Saturday, May 17, 2008

Wanted: Education policy entrepreneur with common sense

In my last post, I complained about the propensity of those in power to screw things up when it comes to public education. Daniel Simms responded by saying this:

Dennis, this is what politicians do these days. That should be obvious. In defending public schools, even though I know you don't mean to, you are just giving aid and comfort to politicians, in their quest to increase their power and prestige over the rest of us.

I must admit that listening to what politicians say and seeing what legislators do about public education is discouraging. But it doesn't have to be this way. I have to believe that it's possible for democratic governments to make common sense decisions to improve public education.

The model that gives me hope is the Tax Reform Act of 1986. Economists told us that our tax code was ridiculous because it was so filled with loopholes, but political experts thought it would be impossible to change that. Every loophole had some interest group that supported it, and public opinion polls said that even middle class people would rather keep their loopholes than have income tax rates lowered. But lo and behold, what happened? Congress passed and President Reagan signed a common sense bill that lowered tax rates and got rid of most loopholes. It would be nice if that were the end of the story, but let's face it--it isn't. Tax policy since 1986 has consisted of the same crap as before, so once again we have a huge number of loopholes in the tax code. Nevertheless, what happened in 1986 shows that it is possible for common sense to triumph even when it seems politically impossible.

Two people were key in getting the 1986 tax law passed--Ronald Reagan, a Republican, and Senator Bill Bradley, a Democrat. What we need in education is a policy entrepreneur--someone who can stir up an apathetic public or an apathetic legislature by bringing attention to the stupidity that is going on to the point where something is actually done about it. Ideally, it would be someone in public office, but it doesn't have to be. Ralph Nader (not that I'm a fan of his) did serve as a successful policy entrepreneur for auto safety back in the 1970s.

Anybody who has read my blog a few times knows my position on this, but I'll state it again: teachers need to be given the power to remove disruptive and apathetic kids from their classrooms. One problem in finding someone to carry on this battle is that, despite what they say, the public really doesn't care that much about education, and I'm afraid that might be impossible for anyone to change. Education just doesn't have the sex appeal that some other issues do. Another problem is that neither political party is good for education. The Democrats are perfectly happy to throw money our way, but they have no common sense on the issue. The Democrats tend to be bleeding hearts who see kids who are destroying education for others as victims. Conservatives might hate public education, but the court decisions and policies that have damaged pubic education the most over the last forty years have come from liberals. George Bush isn't the first guy who wanted to leave no child behind. Republicans, on the other hand, say they are all for individual responsibility, so they would seem to have possibilities. The problem with them is that they hate the teachers' unions so badly that the only solutions they want to talk about are "choice" and merit pay.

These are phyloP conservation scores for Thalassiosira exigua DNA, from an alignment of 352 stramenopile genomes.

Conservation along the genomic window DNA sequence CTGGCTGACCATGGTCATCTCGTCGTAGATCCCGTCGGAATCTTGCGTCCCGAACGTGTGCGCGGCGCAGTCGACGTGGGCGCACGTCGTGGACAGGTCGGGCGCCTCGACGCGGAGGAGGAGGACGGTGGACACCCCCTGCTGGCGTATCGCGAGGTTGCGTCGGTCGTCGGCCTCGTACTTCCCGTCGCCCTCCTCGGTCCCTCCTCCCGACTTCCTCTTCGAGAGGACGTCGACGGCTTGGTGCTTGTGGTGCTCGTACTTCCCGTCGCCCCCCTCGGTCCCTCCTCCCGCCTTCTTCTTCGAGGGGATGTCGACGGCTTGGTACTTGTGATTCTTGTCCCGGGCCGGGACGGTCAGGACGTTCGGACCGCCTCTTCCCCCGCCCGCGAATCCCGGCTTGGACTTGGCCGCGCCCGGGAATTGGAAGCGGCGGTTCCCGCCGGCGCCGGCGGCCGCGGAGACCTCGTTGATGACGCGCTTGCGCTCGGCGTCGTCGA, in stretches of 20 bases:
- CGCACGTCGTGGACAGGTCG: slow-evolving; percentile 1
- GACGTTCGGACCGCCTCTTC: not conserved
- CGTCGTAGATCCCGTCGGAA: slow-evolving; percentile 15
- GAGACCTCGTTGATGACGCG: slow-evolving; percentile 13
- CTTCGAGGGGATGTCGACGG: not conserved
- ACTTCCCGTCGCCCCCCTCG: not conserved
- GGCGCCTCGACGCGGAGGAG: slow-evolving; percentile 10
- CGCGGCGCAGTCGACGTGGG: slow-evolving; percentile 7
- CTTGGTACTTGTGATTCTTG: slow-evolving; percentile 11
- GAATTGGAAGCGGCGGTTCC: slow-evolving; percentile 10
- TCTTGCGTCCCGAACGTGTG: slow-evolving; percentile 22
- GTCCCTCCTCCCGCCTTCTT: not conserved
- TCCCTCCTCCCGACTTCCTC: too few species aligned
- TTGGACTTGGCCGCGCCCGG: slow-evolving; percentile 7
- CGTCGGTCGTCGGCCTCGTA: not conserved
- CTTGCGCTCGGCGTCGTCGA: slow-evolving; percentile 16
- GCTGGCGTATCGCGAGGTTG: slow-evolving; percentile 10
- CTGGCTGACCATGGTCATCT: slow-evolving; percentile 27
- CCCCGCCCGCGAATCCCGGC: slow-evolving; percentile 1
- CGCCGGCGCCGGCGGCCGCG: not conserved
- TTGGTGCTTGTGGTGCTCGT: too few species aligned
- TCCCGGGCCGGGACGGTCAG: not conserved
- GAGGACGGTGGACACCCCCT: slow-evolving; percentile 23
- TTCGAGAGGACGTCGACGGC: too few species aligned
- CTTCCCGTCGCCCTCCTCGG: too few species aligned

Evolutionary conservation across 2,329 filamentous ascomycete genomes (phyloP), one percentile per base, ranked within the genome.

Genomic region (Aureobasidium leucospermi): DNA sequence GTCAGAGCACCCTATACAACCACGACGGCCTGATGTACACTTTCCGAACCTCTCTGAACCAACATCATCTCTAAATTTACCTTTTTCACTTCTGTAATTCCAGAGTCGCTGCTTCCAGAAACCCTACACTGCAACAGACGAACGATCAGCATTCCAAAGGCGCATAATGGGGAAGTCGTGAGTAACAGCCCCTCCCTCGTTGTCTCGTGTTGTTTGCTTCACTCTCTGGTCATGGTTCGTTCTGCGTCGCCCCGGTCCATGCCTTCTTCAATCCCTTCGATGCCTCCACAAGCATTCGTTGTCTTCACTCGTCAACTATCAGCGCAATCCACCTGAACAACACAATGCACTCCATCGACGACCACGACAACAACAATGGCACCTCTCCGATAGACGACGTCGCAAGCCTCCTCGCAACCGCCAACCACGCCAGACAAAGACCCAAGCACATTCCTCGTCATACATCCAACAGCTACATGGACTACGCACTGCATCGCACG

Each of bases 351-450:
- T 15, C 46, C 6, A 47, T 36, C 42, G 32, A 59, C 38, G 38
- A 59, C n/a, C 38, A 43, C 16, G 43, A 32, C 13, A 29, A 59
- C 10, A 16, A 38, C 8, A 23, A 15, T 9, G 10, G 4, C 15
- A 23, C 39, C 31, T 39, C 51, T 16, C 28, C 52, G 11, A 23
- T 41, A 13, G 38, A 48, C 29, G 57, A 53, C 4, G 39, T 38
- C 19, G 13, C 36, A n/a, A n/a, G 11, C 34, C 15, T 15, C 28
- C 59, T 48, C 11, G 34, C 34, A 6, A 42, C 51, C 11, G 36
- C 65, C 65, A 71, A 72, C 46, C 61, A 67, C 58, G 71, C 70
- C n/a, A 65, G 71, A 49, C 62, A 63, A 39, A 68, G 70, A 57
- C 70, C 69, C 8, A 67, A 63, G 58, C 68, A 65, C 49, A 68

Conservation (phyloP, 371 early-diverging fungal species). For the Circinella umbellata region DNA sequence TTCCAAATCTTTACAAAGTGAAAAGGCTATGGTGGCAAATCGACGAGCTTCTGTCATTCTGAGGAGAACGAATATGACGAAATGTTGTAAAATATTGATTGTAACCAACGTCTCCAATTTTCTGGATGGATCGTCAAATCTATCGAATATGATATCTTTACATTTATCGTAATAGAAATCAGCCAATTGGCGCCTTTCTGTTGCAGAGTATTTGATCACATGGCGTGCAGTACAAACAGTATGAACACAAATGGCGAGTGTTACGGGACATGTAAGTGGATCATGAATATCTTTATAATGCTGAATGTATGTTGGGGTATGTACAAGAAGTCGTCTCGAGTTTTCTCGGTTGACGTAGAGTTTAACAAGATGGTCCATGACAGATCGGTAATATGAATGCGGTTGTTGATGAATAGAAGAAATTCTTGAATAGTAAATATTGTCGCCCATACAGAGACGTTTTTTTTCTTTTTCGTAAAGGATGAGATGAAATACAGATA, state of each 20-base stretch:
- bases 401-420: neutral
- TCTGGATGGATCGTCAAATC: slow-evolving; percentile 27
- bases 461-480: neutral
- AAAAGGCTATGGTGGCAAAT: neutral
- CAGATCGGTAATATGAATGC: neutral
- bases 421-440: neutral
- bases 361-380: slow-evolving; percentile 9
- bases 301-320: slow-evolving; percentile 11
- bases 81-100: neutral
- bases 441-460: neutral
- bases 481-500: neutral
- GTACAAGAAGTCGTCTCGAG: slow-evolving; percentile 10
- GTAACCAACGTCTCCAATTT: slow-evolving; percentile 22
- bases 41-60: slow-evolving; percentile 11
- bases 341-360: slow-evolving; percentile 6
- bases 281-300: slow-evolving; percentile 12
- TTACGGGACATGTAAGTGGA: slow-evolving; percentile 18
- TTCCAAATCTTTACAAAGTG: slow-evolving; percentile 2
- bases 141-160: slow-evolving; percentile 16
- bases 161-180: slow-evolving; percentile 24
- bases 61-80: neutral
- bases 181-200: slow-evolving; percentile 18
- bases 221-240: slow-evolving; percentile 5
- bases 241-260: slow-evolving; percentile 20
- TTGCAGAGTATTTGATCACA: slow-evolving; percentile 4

There are people out there who want to improve education, like Bill Gates and some other rich guys, but they're all barking up the wrong trees. They also want to screw around with merit pay, and choice, and charter schools and things like that. They just don't understand that the biggest problem that we have in public education is that there are too many kids who want to wreck education for everyone else, and there's not much that teachers can do about them.

What we need is someone who is in politics, in the media, or in the entertainment world, who has some common sense, who believes in individual responsibility, and who wants to improve public education rather than destroy it. The one person I can think of who comes closest to meeting the criteria is Bill Cosby. Anyone have any other ideas???

2 Comments:

Anonymous Carol said...

Hello Mr. Fermoyle,

I have been trying to get votes for my after school program, but I couldn't help but feel drawn to this post. I am actually conservative, I believe in personal responsibility, and I am desperately trying to do something about our education system.

I am not a millionaire, but I think I have a lot of the right ideas. I'm designing an after school program that will truly use market forces. So I don't feel to bad about asking you if you can publicize the contest I've entered.

If I earn enough votes and win the contest, I will get $10,000 towards starting it. Please take a look at what I'm trying to do.

My idea has already been written about at D-Ed Reckoning (http://d-edreckoning.blogspot.com/2008/08/bronze-where-least-motivated-find-will.html) and at the Core Knowledge blog (http://www.coreknowledge.org/blog/2008/08/01/vote-for-bronze/), but every bit of exposure I get will be extremely helpful. So if you can make an announcement at your blog, I would really appreciate it. Thank you so much for your time.

Thank you,

Carol

8/01/2008 3:00 PM  
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